The head and the picture.

They heightened her feelings of confusion. She shuddered, glanced at the slit windows high overhead. It was still early afternoon here, and in these latitudes the sky looked black and cold – so much darker than the warm blue of Caladan. A pang of homesickness throbbed through her.

So far away, Caladan.

“Here we are!”

The voice was Duke Leto’s.

She whirled, saw him striding from the arched passage to the dining hall. His black working uniform with red armorial hawk crest at the breast looked dusty and rumpled.

“I thought you might have lost yourself in this hideous place,” he said.

“It is a cold house,” she said. She looked at his tallness, at the dark skin that made her think of olive groves and golden sun on blue waters. There was woodsmoke in the gray of his eyes, but the face was predatory: thin, full of sharp angles and planes.

A sudden fear of him tightened her breast. He had become such a savage, driving person since the decision to bow to the Emperor’s command.

“The whole city feels cold,” she said.

“It’s a dirty, dusty little garrison town,” he agreed. “But we’ll change that.” He looked around the hall. “These are public rooms for state occasions. I’ve just glanced at some of the family apartments in the south wing. They’re much nicer.” He stepped closer, touched her arm, admiring her stateliness.

And again, he wondered at her unknown ancestry – a renegade House, perhaps? Some black-barred royalty? She looked more regal than the Emperor’s own blood.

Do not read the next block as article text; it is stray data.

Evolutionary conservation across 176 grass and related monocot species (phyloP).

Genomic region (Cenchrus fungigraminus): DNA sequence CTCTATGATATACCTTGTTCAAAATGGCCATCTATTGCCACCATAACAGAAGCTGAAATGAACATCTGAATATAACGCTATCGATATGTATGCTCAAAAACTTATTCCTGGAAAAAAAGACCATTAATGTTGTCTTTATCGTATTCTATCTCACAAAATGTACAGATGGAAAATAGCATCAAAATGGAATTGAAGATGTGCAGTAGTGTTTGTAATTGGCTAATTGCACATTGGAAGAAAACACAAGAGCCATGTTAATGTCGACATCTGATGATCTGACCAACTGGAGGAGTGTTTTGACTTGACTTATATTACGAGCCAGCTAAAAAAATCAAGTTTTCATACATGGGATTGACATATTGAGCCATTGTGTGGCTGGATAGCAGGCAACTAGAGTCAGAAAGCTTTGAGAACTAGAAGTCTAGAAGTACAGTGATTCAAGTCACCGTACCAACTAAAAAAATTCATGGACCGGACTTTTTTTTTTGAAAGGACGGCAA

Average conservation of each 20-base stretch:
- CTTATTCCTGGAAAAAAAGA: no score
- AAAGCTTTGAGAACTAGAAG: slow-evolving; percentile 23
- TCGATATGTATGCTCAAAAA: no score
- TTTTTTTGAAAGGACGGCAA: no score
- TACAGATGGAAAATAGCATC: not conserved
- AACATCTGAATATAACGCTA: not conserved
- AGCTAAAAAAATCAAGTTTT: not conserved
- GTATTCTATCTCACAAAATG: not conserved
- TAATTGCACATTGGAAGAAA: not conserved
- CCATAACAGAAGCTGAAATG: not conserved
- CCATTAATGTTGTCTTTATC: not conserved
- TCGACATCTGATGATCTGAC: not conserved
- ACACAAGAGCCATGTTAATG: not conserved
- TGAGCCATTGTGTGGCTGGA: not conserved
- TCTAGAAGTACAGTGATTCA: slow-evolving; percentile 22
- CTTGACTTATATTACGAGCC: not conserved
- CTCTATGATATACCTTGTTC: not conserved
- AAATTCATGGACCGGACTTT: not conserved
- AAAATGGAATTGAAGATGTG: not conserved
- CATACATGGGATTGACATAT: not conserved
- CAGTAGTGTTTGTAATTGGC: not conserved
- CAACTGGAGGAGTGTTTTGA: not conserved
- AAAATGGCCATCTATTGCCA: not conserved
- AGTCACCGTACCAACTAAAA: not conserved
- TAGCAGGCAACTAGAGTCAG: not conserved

Under the pressure of his stare, she turned half away, exposing her profile. And he realized there was no single and precise thing that brought her beauty to focus. The face was oval under a cap of hair the color of polished bronze. Her eyes were set wide, as green and clear as the morning skies of Caladan. The nose was small, the mouth wide and generous. Her figure was good but scant: tall and with its curves gone to slimness.

He remembered that the lay sisters at the school had called her skinny, so his buyers had told him. But that description oversimplified. She had brought a regal beauty back into the Atreides line. He was glad that Paul favored her.

“Where’s Paul?” he asked.

“Someplace around the house taking his lessons with Yueh.”

“Probably in the south wing,” he said. “I thought I heard Yueh’s voice, but I couldn’t take time to look.” He glanced down at her, hesitating. “I came here only to hang the key of Caladan Castle in the dining hall.”

She caught her breath, stopped the impulse to reach out to him. Hanging the key – there was finality in that action. But this was not the time or place for comforting. “I saw our banner over the house as we came in,” she said.

He glanced at the painting of his father. “Where were you going to hang that?”

“Somewhere in here.”

“No.” The word rang flat and final, telling her she could use trickery to persuade, but open argument was useless. Still, she had to try, even if the gesture served only to remind herself that she would not trick him.

“My Lord,” she said, “if you’d only . . . ”



“The answer remains no. I indulge you shamefully in most things, not in this. I’ve just come from the dining hall where there are – ”

“My Lord! Please.”

“The choice is between your digestion and my ancestral dignity, my dear,” he said. “They will hang in the dining hall.”

She sighed. “Yes, my Lord.”

“You may resume your custom of dining in your rooms whenever possible. I shall expect you at your proper position only on formal occasions.”

“Thank you, my Lord.”

“And don’t go all cold and formal on me! Be thankful that I never married you, my dear. Then it’d be your duty to join me at table for every meal.”

She held her face immobile, nodded.

“Hawat already has our own poison snooper over the dining table,” he said. “There’s a portable in your room.”